You may have heard the term “ADA (Americans with Disabilities Act) compliance” thrown around, but do you know what it means? Do you know if your website follows the proper guidelines? What happens if your website is not ADA compliant?
The term has become more noticeable in the last decade as our society aims for greater inclusion. When it comes to ADA compliance for websites, the do’s and don’ts can be confusing and, in most cases, completely ignored.
There are a lot of boxes that need to be checked to follow ADA compliance, and we’re here to guide you through these regulations in the easiest way possible.
The Americans with Disabilities Act (ADA) was issued in 2010. All electronic information and online technologies, including computer software, hardware, and documentation, should be accessible to individuals with disabilities, according to the standards.
This simply means that any company that has a website must make sure that the content that is there is accessible to people with disabilities.
How do I know if my website is ADA compliant?
Knowing if your website is ADA compliant is where the waters get a bit murky.
There are no clear guidelines for website compliance with the ADA, but the suggested best practice is to follow the guidelines under WCAG 2.1 and post an accessibility statement.
The fact that there are no definitive guidelines does not mean that companies are exempt from liability; they have yet to provide an accessible website that accommodates users with disabilities.
The WCAG guidelines are an exhaustive list. Some of the requirements that websites must provide are:
- Content without text
- Text alternatives for videos and audio recordings
- Subtitles on videos
- Audio/Media Descriptions
- Sign language interpretations
- The ability to change the brightness and contrast on the page.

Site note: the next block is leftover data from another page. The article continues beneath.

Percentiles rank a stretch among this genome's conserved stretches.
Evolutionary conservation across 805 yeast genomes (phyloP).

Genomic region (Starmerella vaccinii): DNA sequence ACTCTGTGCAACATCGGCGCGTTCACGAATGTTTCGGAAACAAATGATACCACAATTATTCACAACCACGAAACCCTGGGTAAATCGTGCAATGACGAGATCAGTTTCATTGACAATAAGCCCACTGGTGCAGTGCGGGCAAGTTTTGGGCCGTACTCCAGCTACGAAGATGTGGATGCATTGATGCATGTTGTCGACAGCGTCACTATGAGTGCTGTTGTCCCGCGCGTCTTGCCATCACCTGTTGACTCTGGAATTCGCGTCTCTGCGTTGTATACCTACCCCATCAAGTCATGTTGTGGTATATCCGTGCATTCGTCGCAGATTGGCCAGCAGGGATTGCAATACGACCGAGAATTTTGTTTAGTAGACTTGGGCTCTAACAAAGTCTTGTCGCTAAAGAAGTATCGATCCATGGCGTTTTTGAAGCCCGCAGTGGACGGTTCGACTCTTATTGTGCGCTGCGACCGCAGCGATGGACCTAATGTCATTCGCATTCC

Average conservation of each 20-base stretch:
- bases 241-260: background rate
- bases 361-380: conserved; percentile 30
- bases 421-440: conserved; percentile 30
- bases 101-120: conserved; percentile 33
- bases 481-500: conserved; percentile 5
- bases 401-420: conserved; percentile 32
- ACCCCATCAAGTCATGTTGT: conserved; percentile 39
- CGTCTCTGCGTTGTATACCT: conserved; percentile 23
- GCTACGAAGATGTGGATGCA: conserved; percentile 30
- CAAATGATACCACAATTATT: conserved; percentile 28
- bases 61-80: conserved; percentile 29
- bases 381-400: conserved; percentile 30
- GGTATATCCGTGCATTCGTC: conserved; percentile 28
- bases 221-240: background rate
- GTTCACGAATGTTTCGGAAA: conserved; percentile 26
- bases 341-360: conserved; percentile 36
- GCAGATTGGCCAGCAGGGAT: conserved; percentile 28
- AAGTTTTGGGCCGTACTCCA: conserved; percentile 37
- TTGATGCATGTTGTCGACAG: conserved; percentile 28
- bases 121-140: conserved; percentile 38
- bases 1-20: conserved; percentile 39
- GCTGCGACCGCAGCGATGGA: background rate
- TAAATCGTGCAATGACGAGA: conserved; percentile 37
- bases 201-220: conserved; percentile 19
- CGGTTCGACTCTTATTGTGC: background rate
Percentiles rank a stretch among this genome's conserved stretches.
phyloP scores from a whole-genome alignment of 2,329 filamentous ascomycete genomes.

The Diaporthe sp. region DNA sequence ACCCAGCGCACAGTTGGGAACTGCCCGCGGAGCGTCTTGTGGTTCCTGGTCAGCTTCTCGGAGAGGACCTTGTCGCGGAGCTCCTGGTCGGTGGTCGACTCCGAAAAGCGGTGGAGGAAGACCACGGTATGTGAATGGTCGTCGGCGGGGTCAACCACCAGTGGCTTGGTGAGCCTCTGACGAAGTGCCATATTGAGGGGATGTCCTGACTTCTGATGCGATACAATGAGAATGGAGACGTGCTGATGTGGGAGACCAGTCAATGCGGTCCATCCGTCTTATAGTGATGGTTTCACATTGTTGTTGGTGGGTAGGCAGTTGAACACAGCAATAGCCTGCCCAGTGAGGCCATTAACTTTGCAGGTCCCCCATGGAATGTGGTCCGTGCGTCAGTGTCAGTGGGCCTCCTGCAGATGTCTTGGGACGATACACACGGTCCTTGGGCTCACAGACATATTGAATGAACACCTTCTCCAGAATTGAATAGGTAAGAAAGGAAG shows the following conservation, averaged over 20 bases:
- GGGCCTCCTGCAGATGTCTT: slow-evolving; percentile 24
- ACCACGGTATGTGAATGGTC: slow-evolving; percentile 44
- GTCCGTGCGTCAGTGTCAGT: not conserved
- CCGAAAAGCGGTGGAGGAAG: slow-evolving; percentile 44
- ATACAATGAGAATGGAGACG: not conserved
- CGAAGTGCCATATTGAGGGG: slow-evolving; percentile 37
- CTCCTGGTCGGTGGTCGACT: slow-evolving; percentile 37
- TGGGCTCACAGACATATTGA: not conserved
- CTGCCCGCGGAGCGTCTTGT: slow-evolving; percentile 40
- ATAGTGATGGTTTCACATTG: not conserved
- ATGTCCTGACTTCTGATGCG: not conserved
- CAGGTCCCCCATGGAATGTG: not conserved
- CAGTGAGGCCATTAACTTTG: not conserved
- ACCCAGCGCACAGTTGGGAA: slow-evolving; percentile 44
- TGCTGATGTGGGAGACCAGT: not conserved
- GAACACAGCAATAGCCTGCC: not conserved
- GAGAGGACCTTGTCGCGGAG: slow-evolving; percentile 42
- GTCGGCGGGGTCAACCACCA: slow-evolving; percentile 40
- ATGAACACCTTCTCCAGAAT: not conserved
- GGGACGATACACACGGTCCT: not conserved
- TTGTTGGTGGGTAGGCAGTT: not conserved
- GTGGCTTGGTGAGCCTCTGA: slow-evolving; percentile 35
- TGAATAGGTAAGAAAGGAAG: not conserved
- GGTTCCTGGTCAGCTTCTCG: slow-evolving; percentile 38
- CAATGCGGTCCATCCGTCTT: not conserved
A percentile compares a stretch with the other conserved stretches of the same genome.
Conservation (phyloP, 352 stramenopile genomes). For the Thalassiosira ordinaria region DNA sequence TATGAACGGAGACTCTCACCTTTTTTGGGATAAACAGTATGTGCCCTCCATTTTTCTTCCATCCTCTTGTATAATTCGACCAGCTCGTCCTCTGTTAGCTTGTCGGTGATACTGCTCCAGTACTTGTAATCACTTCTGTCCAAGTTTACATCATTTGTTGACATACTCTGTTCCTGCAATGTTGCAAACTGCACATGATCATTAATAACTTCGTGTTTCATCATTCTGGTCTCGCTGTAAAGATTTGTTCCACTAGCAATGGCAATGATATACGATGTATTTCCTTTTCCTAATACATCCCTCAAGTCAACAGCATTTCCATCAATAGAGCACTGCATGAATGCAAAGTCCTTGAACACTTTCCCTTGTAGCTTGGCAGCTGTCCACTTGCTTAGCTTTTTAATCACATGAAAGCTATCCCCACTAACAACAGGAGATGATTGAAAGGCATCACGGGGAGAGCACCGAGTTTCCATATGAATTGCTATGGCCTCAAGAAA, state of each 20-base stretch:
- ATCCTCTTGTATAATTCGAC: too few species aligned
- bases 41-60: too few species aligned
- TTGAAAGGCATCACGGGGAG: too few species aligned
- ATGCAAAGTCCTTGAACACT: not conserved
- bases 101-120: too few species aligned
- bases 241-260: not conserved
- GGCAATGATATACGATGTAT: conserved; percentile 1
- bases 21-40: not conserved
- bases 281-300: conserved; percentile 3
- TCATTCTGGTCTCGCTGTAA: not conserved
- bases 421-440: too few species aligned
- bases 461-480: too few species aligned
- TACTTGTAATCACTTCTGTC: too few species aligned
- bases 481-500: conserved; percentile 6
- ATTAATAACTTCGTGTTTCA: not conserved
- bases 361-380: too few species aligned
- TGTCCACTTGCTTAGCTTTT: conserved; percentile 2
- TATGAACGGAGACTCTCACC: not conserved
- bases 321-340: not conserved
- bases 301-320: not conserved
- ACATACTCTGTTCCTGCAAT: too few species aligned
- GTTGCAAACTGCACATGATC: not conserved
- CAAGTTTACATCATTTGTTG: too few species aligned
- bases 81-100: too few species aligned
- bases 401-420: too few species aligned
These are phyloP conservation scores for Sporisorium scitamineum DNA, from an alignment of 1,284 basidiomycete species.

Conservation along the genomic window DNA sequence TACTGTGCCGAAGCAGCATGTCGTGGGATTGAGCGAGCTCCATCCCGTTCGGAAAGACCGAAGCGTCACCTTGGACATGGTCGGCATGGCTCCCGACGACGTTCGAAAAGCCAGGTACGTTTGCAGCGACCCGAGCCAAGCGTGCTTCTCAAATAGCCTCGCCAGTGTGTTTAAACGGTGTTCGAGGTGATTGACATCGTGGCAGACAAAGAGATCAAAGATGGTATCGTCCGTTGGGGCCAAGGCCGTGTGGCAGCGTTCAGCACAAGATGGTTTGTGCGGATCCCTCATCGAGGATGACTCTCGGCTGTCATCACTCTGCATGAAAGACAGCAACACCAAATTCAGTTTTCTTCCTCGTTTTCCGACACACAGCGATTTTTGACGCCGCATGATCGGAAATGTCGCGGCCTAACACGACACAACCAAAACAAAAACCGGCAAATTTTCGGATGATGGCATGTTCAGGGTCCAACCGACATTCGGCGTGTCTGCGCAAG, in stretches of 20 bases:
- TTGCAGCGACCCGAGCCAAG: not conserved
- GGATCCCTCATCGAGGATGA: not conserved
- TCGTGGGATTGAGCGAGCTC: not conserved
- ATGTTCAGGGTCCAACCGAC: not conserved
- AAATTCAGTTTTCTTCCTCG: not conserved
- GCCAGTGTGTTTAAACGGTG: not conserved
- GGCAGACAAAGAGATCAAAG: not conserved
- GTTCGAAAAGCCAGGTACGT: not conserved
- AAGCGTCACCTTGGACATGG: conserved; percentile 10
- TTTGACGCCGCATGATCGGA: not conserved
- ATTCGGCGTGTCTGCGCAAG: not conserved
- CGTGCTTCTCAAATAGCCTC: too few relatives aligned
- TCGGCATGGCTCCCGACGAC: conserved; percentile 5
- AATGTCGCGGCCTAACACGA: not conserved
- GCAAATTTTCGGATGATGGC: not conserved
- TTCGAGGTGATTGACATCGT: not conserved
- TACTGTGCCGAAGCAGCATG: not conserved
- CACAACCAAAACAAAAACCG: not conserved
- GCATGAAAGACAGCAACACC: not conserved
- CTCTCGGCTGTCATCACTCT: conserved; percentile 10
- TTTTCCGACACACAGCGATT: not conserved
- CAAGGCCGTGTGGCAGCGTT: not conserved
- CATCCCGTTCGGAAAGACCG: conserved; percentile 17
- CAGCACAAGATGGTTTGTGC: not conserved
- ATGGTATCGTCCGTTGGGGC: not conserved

- No music autoplay
- The option to hide moving or blinking objects.
According to David Engelhardt, a New York City-based small business attorney, “When it comes to websites, there is no federally codified direction on how to make websites compliant.”
How to Develop an ADA Compliant Website: A Step-by-Step Guide
1. Assess Your Current Site:
ADA-compliant websites should be considered perceivable, operable, understandable, and robust. Use screen reading software like Lightroom or WAVE to run this test on your site.
2. Choose ADA Compliant Graphics:
ADA compliant graphics include those that flash no more than three times (this can lead to seizures) and have text descriptions that can be read aloud.
3. Add alt text and readable fonts:
For the visually impaired, complex fonts, light-colored text, or dark/harsh backgrounds can be very taxing on the eyes. Instead, use basic fonts like Georgia, Arial, and Open Sans on light backgrounds with dark text.
4. Make Website Features Logical:
An ADA-compliant website will lead users to make logical decisions without much thought, for example by placing an “X” over a popup to indicate a way to close it. Menus, buttons, and links should be obvious and logically organized.
5. Code your ADA-compliant website with standard HTML tags:
An assist reader must be able to parse the code on your website. To allow this, use standard HTML tags and provide documents in text-based formats.
6. Make the site keyboard and pause compatible:
This falls under the “operable” category under the ADA. Any user should be able to access and navigate your website via keyboard while also having the ability to pause any noise or videos.
7. Offer alternatives and suggestions when users encounter input errors:
If a user with a disability is having trouble filling out a form or entering information, an ADA-compliant website should automatically offer recommendations to help.
8. Stay current on changes in ADA compliance:
ADA compliance requirements and technologies are evolving, making it difficult to keep up with regulations. As a starting point, make sure your website has easily readable text and code that will work with assistive readers.
It takes time to create an ADA-compliant website using the proper website design concepts. Wait a few months when looking at a website project like this; don’t expect it to change in a few days.
An ADA-compliant website will make it easier for all visitors to access your site, allowing you to expand your target audience, improve your SEO efforts, and avoid fines.
To make your website ADA-compliant, you may need to work with a company that has the necessary skills and understanding to code and design it according to the appropriate guidelines.
If you’re ready to move forward and follow ADA-compliant criteria, contact us for a free consultation; we’ll be able to assist you with a game plan.